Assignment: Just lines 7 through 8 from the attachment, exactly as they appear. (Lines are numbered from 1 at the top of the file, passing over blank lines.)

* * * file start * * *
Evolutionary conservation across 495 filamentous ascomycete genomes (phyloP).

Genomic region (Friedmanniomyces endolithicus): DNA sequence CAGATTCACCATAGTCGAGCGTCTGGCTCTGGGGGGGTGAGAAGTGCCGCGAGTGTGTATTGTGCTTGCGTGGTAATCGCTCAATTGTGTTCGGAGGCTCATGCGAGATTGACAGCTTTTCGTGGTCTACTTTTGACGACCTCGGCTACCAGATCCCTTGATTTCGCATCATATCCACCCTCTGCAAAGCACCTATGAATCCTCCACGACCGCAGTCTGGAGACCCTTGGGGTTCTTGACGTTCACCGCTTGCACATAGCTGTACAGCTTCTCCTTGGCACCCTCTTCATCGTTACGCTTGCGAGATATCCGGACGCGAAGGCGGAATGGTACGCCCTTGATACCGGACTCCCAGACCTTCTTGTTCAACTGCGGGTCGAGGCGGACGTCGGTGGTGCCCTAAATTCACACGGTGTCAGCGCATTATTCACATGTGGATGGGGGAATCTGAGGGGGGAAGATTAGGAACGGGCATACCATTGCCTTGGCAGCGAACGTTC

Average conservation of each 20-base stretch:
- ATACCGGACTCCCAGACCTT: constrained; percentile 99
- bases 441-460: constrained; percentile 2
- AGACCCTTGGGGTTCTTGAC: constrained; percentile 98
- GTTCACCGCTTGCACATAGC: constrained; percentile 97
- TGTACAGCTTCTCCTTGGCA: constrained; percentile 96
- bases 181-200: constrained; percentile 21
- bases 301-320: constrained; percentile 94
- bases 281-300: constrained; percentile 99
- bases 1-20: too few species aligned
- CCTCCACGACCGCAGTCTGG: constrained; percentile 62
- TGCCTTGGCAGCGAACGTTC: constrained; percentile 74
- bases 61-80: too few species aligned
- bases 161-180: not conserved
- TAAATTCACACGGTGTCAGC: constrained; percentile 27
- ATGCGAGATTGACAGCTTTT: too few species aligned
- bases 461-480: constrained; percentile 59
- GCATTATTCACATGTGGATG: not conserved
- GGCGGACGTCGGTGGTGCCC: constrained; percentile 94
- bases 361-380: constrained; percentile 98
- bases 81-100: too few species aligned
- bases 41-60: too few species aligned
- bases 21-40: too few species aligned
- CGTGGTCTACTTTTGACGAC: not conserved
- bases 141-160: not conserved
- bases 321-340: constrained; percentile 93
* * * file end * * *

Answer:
- GTTCACCGCTTGCACATAGC: constrained; percentile 97
- TGTACAGCTTCTCCTTGGCA: constrained; percentile 96